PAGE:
The SEC’s Division of Corporation Finance (CorpFin) issued CF Disclosure Guidance: Topic No. 11, Special Purpose Acquisition Companies. The guidance provides CorpFin’s views on certain disclosure considerations for a special purpose acquisition company’s (SPAC’s) initial public offering (IPO) and subsequent business combination transactions.
The guidance highlights the importance of clear disclosures regarding potential conflicts of interest, as well as the nature of the economic interests in the SPAC held by its sponsors, directors, officers, and affiliates. The guidance also reminds SPACs to consider their disclosure obligations under the federal securities laws and provides a non-exhaustive list of considerations when providing such disclosures.
Initial public offering
Conflicts of interest
The guidance explains that conflicts of interest may arise since a SPAC’s sponsors, directors, and officers may also have fiduciary or contractual obligations to other entities and may not be working exclusively on behalf of the SPAC to identify acquisition targets. SPACs should clearly disclose any potential conflicts of interest, including describing whether any of the conflicts relating to other business activities include fiduciary or contractual obligations to other entities, how these dual obligations may affect the ability of the sponsors, directors, and officers to evaluate and present a potential business combination opportunity to the SPAC and its shareholders, as well as how any conflicts will be addressed.
Typically, a SPAC must complete a business combination transaction within a specific timeframe or it must be liquidated. CorpFin reminds SPACs that as they near the end of the specified timeframe, their available options may narrow, allowing acquisition targets significant leverage in negotiating acquisition terms. Accordingly, SPACs should consider disclosing the following information related to completing a business combination:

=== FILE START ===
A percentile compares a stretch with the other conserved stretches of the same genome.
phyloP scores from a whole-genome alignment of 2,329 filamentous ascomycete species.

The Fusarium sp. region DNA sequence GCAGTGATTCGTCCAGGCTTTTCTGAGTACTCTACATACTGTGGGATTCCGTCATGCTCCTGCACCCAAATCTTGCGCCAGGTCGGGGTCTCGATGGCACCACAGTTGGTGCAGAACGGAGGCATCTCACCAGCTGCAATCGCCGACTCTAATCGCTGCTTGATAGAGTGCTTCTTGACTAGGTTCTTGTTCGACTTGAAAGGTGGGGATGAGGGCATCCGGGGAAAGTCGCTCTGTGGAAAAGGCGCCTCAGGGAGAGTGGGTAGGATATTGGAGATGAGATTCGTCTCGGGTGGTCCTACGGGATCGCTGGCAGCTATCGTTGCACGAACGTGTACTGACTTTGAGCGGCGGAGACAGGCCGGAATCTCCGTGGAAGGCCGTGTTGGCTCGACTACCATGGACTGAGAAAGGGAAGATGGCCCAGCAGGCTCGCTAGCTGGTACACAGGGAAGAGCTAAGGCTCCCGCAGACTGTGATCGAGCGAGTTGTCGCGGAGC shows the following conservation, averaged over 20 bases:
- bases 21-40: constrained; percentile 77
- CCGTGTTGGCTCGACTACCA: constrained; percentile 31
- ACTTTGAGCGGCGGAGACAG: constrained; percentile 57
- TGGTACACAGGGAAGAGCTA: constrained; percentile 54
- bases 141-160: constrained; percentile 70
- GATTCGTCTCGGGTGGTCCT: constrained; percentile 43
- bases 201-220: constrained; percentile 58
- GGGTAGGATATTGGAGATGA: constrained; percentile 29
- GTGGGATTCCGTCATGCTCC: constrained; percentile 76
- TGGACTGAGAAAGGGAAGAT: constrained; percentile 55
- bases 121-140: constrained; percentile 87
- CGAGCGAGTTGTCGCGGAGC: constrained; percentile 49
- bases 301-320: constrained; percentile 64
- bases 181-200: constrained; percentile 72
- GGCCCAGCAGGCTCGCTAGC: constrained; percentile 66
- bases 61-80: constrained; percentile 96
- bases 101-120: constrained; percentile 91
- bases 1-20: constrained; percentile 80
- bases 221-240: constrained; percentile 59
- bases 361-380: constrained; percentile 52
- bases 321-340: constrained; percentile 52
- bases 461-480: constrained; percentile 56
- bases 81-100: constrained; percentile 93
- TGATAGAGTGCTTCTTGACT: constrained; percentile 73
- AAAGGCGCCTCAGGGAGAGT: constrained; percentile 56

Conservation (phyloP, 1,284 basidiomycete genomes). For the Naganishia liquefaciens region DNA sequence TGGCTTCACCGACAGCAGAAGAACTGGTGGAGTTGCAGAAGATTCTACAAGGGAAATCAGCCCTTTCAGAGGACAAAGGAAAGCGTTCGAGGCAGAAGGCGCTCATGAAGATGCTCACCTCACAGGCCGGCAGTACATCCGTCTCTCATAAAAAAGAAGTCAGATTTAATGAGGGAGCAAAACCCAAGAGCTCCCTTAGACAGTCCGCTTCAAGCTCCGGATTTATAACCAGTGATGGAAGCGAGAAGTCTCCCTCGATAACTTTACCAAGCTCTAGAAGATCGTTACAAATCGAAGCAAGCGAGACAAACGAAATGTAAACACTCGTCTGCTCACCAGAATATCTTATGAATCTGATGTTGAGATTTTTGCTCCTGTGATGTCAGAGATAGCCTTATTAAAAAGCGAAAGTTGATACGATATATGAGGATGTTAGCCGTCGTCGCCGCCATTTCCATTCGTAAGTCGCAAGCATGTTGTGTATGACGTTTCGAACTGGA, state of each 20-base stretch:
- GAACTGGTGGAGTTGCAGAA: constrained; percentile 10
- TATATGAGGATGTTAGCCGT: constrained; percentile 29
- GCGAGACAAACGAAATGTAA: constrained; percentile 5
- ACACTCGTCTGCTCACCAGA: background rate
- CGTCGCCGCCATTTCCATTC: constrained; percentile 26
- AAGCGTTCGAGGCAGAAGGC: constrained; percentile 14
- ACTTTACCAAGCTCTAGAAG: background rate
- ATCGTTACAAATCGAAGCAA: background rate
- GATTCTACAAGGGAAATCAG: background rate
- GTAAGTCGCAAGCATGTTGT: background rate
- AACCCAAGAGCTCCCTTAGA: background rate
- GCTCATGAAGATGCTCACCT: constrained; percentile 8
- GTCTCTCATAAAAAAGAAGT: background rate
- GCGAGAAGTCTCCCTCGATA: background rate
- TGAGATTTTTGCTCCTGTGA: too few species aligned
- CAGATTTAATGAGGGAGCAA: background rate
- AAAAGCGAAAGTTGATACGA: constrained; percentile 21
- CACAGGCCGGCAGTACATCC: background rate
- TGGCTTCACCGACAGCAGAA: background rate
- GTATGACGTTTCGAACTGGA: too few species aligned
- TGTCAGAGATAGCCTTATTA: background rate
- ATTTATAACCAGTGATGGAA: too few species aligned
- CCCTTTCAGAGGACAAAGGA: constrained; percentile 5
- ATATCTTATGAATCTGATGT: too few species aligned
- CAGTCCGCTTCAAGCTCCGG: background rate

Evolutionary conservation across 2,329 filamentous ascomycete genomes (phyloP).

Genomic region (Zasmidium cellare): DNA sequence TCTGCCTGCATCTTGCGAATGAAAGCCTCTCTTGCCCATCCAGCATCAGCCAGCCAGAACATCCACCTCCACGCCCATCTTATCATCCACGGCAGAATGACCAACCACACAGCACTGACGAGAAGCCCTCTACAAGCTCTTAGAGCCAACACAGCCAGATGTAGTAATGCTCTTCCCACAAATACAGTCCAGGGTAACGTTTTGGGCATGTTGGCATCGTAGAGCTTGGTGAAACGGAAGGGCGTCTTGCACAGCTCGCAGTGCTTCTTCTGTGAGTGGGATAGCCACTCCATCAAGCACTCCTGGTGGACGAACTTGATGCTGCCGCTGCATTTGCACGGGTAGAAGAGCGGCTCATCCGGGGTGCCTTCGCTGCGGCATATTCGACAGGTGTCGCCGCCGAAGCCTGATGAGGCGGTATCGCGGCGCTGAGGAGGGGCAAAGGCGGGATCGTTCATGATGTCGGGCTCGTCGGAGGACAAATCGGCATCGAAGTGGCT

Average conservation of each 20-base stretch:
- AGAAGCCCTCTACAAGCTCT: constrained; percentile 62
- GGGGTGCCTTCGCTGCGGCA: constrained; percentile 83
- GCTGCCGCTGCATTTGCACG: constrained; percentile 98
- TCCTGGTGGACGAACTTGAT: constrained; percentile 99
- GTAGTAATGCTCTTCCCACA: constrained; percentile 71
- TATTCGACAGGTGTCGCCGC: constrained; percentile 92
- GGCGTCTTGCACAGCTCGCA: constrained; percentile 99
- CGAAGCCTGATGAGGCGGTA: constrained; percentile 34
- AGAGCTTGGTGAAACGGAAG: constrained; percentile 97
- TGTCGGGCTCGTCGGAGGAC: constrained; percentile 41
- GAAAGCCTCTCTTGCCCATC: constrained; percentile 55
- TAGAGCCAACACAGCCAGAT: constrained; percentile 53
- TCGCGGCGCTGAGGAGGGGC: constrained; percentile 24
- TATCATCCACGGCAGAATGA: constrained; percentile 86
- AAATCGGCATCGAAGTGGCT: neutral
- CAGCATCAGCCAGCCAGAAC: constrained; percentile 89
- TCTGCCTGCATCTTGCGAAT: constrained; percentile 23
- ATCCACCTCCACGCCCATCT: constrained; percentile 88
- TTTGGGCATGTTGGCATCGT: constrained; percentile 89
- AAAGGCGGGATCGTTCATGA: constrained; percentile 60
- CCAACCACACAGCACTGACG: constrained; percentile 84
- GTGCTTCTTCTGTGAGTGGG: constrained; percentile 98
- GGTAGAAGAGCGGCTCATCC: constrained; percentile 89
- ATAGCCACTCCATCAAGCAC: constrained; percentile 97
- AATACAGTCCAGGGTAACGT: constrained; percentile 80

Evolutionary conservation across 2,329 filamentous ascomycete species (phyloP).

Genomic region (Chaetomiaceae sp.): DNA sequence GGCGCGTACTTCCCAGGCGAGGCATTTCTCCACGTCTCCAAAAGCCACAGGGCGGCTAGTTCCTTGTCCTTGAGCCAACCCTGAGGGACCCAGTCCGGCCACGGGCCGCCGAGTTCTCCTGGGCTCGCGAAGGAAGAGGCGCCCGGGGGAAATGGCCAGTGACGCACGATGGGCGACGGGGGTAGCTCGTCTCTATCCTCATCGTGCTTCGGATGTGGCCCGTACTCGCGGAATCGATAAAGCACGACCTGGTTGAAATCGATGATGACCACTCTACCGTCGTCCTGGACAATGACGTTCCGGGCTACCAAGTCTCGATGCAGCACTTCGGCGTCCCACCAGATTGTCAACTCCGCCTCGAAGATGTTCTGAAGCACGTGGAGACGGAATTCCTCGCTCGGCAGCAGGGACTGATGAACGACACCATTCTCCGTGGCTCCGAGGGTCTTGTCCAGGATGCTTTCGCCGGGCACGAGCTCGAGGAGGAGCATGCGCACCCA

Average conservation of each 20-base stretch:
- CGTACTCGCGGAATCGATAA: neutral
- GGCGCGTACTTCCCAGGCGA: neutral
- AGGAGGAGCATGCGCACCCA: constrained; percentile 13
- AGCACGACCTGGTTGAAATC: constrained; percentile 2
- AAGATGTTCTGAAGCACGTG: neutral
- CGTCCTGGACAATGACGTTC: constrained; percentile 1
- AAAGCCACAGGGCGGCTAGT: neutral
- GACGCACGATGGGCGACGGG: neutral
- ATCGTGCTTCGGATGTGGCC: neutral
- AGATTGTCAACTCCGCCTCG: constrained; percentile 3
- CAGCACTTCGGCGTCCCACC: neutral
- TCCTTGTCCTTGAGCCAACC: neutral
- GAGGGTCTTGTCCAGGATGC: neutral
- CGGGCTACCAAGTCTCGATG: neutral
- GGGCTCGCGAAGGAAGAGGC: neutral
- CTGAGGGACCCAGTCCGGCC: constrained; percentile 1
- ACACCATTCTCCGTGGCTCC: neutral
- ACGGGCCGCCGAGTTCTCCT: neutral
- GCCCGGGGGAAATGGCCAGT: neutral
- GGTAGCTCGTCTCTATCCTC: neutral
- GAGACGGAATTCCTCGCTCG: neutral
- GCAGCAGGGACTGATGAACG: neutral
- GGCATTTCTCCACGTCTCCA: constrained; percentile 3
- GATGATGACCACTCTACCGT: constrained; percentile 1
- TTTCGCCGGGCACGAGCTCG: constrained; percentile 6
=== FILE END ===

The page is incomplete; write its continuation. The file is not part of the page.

- Financial incentives of SPAC sponsors, directors, and officers, as well as losses that those parties might incur if the SPAC does not complete a business combination transaction
- The amount of control that the SPAC’s sponsors, directors, officers, and affiliates exercise over the approval of a business combination
- Whether and, if so, how the SPAC may amend provisions in its governing instruments or extend its timeframe to complete a business combination
- Balanced disclosure of prior SPAC experience by the sponsors, directors, officers, or affiliates
The guidance states that if the underwriter of the IPO elects to defer its compensation until the closing of the business combination transaction, the SPAC should consider disclosing (1) any additional services that the underwriter may provide, (2) whether compensation for the additional services is conditioned on the completion of the business transaction, and (3) any conflicts of interest the underwriter might experience in providing the additional services given the deferred compensation.
Generally, the economic terms of investments by the SPAC’s sponsors, directors, officers, and affiliates are different from those of the SPAC’s public shareholders. SPACs should consider disclosing the following information related to the financial incentives of their sponsors, directors, and officers:
- Securities owned, including the price paid; concurrent offerings of securities; and the difference between the price of securities previously sold and the IPO price
- Conflicts of interest as a result of securities ownership, compensation arrangements, and relationships with affiliated entities
- Compensation terms, including contingent compensation